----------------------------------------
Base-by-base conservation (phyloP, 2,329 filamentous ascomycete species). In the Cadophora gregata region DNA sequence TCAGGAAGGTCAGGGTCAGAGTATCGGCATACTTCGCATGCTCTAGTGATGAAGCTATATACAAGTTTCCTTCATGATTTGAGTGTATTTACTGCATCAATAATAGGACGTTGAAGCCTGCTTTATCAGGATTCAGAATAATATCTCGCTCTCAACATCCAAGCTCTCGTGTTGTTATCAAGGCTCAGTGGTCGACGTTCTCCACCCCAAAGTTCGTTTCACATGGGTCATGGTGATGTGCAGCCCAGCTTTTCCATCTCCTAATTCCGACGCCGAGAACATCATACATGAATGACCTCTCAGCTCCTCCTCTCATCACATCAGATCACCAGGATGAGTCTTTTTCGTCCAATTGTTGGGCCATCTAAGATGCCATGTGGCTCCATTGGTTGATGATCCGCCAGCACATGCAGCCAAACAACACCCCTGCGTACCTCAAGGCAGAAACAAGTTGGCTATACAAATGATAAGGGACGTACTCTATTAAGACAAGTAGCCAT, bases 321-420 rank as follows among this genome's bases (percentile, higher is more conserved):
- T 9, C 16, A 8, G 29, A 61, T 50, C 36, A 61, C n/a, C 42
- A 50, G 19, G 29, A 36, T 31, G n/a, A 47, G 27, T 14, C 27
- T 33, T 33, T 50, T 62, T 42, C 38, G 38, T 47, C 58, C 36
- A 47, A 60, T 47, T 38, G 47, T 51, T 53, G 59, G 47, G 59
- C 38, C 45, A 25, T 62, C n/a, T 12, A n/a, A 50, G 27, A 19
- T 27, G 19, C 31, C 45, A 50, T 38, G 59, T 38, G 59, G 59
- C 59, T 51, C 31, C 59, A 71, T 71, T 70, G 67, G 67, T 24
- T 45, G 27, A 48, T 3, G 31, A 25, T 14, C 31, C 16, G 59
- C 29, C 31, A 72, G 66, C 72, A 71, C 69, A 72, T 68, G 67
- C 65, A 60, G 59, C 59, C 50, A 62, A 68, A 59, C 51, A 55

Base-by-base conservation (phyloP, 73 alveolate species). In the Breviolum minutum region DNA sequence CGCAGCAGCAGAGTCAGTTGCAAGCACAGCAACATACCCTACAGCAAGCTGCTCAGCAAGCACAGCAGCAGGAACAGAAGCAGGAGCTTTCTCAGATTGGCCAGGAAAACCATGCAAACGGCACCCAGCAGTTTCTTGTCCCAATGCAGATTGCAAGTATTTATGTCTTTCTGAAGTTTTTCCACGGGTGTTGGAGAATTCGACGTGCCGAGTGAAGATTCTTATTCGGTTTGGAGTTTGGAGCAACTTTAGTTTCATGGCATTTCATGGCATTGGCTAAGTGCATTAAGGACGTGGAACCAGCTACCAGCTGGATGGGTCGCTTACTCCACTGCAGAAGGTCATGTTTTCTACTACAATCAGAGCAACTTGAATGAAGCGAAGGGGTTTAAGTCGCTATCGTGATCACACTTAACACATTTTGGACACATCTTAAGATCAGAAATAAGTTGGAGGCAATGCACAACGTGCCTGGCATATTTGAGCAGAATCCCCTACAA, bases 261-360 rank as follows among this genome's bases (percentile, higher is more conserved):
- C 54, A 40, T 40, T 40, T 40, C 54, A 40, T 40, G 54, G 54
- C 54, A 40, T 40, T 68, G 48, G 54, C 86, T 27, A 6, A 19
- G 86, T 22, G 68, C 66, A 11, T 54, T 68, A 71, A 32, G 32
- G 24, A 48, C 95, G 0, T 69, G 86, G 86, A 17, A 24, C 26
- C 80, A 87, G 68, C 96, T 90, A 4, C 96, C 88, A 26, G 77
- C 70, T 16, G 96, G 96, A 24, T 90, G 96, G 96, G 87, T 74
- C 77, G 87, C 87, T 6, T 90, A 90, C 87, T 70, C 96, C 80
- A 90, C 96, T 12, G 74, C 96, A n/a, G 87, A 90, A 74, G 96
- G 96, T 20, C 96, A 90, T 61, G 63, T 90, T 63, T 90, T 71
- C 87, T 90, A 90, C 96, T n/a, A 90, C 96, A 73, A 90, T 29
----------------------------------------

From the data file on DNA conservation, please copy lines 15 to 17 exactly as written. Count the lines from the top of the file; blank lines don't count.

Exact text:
- G 86, T 22, G 68, C 66, A 11, T 54, T 68, A 71, A 32, G 32
- G 24, A 48, C 95, G 0, T 69, G 86, G 86, A 17, A 24, C 26
- C 80, A 87, G 68, C 96, T 90, A 4, C 96, C 88, A 26, G 77